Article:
Staging the Construction of Place in Two Antarctic Plays
Nielsen, HEF, Staging the Construction of Place in Two Antarctic Plays, Performing Ice, Palgrave Macmillan, M Delbridge, E Leane and CJ Philpott (ed), London, pp. 27-54. ISBN 9783030473877 (2020) [Research Book Chapter]
One of the world’s most unusual degrees is the Postgraduate Certificate of Antarctic Studies (PCAS). This summer course, run by the University of Canterbury in New Zealand, includes a fieldtrip to the Ross Sea region of Antarctica, where New Zealand’s polar activities are concentrated. At the end of the fieldwork, and before departing Antarctica, a PCAS ritual is to perform a skit about the group’s on-ice experiences for the staff of New Zealand’s Scott Base. Preparing scripts and rehearsing with classmates in December 2011, I was keenly aware that we were feeding into a long tradition of performing in Antarctica. As fifteen of us took to the "stage" in the dining hall and dramatized such events as "the forgotten boots," "the sunbathing incident," and "the lost pencil," we not only parodied contemporary safety and environmental regulations and reporting mechanisms – we also added another layer to Ross Island’s performing history. Those performances have taken many guises: Heroic Era explorers transformed the chilly confines of Discovery Hut into the Royal Terror Theatre (Leane 2003; Pearson 2004) and staged the 1862 farce entitled Ticket-of-Leave in the winter of 1902 (Scott 1905, p. 376); Australasian Antarctic Expeditioners performed an original "opera" called The Washerwoman’s Secret in Commonwealth Bay in 1912 (Mawson 1915, p. 208); and Jenny Coverack brought the story of Antarctic explorer Robert Falcon Scott’s wife Kathleen to Scott’s Terra Nova Hut in a site-specific performance of A Father For My Son (2000) in 2006. That stations such as Scott Base have entire rooms dedicated to costumes is testament to the ongoing popularity of performance. Antarctic expeditioners have long recognized the power of theatre to entertain and transport audiences to familiar places back home.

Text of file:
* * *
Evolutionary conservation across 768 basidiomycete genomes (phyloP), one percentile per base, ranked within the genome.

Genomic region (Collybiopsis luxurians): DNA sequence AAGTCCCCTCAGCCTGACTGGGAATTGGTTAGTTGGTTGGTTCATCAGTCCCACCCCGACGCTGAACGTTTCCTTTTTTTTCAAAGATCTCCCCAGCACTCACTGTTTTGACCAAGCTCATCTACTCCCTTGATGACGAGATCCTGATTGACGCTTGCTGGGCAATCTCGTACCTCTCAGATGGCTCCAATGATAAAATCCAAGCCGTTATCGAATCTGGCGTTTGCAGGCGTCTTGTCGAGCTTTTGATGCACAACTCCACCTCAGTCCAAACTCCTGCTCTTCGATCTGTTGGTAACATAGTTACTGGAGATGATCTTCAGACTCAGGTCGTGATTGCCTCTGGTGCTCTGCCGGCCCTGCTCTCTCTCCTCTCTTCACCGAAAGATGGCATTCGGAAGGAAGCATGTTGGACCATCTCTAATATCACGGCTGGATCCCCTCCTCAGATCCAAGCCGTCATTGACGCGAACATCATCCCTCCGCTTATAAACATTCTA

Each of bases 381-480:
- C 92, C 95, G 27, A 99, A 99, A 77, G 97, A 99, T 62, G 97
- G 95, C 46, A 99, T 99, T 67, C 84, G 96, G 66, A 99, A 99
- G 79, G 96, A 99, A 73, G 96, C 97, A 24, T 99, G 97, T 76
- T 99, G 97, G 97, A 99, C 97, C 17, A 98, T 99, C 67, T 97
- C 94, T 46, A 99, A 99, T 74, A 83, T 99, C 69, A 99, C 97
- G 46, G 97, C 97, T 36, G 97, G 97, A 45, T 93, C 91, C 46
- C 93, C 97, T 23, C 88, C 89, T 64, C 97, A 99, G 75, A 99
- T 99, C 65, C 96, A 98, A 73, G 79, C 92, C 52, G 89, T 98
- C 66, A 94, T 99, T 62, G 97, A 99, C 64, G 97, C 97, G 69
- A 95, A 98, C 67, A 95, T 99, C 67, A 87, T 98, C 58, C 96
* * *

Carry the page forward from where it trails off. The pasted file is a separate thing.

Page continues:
Research Book Chapter
Antarctica, humanities, language, advertising, South Pole